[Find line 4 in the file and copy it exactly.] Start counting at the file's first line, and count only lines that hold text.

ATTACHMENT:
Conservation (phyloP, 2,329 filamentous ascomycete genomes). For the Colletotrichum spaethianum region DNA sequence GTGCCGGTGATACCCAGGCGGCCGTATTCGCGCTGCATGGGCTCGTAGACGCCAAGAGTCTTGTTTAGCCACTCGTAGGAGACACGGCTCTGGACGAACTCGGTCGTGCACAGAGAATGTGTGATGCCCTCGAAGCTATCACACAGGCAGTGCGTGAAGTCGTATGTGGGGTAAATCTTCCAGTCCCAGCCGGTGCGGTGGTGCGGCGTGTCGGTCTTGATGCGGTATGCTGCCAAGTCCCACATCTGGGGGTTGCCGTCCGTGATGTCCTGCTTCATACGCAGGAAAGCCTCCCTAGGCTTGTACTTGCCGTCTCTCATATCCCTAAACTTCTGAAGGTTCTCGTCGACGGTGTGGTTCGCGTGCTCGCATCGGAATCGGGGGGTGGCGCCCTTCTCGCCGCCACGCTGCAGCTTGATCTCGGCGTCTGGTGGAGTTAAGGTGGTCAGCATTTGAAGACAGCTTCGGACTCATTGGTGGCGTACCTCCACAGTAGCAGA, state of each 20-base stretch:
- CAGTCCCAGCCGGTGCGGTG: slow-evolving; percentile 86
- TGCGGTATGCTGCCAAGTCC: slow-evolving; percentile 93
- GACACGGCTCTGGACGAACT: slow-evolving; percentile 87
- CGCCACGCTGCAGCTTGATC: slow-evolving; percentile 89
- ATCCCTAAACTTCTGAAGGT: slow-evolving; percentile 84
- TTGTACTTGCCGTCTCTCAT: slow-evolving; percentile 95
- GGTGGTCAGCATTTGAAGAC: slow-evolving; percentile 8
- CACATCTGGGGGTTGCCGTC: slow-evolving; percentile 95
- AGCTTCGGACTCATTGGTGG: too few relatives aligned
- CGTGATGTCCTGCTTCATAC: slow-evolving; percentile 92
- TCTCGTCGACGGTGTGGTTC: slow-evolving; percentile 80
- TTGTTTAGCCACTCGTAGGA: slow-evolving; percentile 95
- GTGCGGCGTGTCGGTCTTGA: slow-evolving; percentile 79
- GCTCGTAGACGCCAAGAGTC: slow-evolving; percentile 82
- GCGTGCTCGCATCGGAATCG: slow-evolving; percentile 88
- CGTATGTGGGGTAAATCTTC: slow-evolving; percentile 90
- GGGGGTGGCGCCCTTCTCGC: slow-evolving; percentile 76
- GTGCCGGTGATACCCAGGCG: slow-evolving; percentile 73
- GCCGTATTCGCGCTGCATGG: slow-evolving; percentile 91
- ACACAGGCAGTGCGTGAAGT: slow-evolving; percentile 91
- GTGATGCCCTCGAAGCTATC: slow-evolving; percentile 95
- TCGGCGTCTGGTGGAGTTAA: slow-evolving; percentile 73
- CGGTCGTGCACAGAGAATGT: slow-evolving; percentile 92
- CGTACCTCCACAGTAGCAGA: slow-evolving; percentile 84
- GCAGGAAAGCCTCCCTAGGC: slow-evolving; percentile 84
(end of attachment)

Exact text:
- GACACGGCTCTGGACGAACT: slow-evolving; percentile 87